Wednesday, July 20, 2011

Wizards: Peter on the Cusp, Part Eleven

Talislanta Geographica
What if?

Uncounted alternate histories have been written, launched from those two words.

Wizards of the Coast in 1992 begs us to play the What If? game. It was the year where the first generation's dream of forming a successful RPG company almost came true.

For about eight months in 1992, from April 1st when the boxes filled with The Primal Order arrived from the printers until December 28th when Wizards distributed their last paychecks for a while, it was an RPG company inching ever closer to success. Had other factors not intervened, Wizards would have been in the black before the end of the year.

The Scent of the Beast
Before April 1st, they were trying to be an RPG company, but until you release your first product you're not really there yet. After December 28th, they were too financially disrupted and in some ways reverted to their pre-April 1st condition (though wiser and more professional) of having difficulty keeping up a full production pace of publications, and they soon became too distracted by unexpected success to keep their focus on RPGs.

Anyone who decides to become an entrepreneur and start up a company is in for a lot of stress and unpleasant surprises on the way to success or failure. Companies start in the red and continue to bleed money rapidly long before they ever produce any income. Keeping up with the new business's urgent hunger for funds to keep it operating keeps the executive and often many of the staff distracted from being able to fully attend to the actual business of the company, because if you look away from the problem of raising funds for too long you're out of business before you realize what happened. During that period of distraction, most organizations make embarrassing mistakes because of the lack of executive oversight. If you've never tried to start a business you may be surprised that the statistic that 90% of new businesses fail in their first year of operations is so high, but if you have tried then the surprise is that the failure rate is so low. It's tough work.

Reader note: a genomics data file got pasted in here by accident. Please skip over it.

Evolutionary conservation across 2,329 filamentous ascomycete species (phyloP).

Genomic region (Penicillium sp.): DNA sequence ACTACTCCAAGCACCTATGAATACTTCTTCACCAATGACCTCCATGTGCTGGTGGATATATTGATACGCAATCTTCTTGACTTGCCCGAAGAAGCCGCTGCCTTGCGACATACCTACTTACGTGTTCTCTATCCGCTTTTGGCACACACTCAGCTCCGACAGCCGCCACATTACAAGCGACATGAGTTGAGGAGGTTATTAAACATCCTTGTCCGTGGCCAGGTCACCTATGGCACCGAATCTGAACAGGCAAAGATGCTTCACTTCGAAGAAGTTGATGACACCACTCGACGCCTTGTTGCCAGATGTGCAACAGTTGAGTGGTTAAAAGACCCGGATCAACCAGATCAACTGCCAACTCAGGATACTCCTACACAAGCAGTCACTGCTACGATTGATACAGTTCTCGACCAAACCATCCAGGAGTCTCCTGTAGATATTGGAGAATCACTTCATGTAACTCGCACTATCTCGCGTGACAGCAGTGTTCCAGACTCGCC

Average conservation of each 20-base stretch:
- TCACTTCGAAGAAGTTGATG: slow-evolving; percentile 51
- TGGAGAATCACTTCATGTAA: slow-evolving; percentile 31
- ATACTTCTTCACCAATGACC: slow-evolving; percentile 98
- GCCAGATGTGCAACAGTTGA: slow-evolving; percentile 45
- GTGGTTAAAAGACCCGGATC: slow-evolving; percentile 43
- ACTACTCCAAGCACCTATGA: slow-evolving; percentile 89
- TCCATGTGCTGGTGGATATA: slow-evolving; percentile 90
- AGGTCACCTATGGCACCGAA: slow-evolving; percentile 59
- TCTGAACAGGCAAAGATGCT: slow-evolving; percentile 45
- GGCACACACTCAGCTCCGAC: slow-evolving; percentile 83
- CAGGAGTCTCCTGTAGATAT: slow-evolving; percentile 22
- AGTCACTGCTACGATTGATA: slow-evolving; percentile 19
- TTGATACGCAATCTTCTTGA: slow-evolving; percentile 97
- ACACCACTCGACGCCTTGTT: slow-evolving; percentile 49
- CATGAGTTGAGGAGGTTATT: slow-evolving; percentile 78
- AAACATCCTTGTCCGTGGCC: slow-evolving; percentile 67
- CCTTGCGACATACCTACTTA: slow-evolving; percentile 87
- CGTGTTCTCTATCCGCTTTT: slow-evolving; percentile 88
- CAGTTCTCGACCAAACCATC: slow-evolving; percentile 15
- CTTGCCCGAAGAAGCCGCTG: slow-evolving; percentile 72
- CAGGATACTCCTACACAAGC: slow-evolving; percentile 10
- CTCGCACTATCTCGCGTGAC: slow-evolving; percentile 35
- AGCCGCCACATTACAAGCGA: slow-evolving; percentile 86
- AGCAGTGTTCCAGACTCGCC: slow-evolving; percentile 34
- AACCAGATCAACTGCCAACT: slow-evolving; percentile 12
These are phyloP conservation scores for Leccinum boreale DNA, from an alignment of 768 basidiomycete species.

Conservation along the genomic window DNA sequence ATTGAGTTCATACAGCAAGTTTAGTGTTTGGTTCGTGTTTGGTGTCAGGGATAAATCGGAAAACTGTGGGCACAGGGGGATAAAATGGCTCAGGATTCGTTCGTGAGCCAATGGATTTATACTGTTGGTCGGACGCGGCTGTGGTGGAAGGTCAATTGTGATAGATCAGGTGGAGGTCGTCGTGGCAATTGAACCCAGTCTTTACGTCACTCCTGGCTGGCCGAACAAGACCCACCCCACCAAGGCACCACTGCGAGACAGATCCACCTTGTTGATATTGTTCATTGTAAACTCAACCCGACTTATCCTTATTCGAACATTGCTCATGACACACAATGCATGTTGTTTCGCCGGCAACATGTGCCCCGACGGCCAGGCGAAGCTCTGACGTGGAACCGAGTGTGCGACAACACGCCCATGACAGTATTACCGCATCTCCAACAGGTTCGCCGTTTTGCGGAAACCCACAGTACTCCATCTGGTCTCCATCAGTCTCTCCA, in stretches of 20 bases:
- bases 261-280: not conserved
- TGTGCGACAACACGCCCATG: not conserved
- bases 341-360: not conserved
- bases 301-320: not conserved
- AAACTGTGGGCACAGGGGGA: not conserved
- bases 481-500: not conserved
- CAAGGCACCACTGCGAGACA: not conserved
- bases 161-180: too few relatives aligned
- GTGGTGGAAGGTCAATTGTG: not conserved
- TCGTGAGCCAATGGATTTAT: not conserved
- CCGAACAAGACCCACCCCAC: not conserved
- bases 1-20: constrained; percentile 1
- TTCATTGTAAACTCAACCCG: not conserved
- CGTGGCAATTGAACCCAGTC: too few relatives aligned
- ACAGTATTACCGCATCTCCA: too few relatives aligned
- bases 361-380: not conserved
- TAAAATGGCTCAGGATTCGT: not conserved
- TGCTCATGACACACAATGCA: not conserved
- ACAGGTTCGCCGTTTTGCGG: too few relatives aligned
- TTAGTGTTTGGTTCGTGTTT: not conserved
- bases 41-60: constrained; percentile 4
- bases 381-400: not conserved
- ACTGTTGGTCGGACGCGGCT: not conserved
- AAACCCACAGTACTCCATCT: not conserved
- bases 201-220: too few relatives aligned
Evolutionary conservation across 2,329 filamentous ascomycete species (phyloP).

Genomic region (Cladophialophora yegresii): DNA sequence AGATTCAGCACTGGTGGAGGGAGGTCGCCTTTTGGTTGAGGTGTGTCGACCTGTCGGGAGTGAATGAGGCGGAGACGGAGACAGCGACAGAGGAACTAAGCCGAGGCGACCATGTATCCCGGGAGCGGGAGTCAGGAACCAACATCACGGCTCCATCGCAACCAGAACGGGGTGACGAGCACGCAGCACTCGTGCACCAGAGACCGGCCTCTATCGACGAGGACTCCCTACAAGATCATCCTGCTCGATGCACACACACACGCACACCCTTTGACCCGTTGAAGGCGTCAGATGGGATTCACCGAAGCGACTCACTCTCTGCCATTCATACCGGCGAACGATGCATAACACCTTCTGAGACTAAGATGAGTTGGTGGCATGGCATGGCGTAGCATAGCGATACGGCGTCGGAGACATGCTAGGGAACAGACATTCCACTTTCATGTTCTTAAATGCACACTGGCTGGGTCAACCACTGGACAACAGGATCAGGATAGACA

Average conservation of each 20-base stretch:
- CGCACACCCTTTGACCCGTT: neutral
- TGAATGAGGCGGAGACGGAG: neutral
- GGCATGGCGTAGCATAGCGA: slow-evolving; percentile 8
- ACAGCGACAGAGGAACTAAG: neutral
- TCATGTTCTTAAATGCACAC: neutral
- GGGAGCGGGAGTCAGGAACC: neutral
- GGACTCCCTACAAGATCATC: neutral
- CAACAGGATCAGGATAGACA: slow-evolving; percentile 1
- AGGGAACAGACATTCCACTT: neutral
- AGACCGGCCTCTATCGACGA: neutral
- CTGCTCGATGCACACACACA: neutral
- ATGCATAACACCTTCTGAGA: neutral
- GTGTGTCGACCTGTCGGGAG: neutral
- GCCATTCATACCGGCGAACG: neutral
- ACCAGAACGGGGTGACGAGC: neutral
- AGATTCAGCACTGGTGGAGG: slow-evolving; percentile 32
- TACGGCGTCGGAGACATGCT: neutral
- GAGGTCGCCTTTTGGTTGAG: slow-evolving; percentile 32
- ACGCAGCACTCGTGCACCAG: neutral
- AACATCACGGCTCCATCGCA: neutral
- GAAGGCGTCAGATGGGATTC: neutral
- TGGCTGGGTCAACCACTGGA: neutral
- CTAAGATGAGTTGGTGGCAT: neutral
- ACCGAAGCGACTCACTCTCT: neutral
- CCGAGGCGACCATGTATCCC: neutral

Pawns, The Opening Move
From October 16th, 1989 until early 1992, Wizards began as many organizations do, holding down its pace of spending by relying heavily on part-time and volunteer labor. This is not a bad way to begin an organization, since it limits the pace at which you bleed money and gives you time to figure out how to get organized. An underappreciated factor here is that you're going to make a lot of mistakes, and it helps to do so when you don't have much money to lose doing it; mistakes become more and more expensive as an organization grows, which is partly why so many large organizations become so conservative and bureaucratic (which, yes, is also a mistake). Unfortunately, this strategy also holds back the pace at which you can produce, which in turn holds back the pace at which you can develop an income stream to offset your costs, which extends the time you will remain in the red. It's a difficult chicken-and-egg problem that is usually resolved only through loans and investment to pour in enough money to get the company on its feet (or more typically through bankruptcy).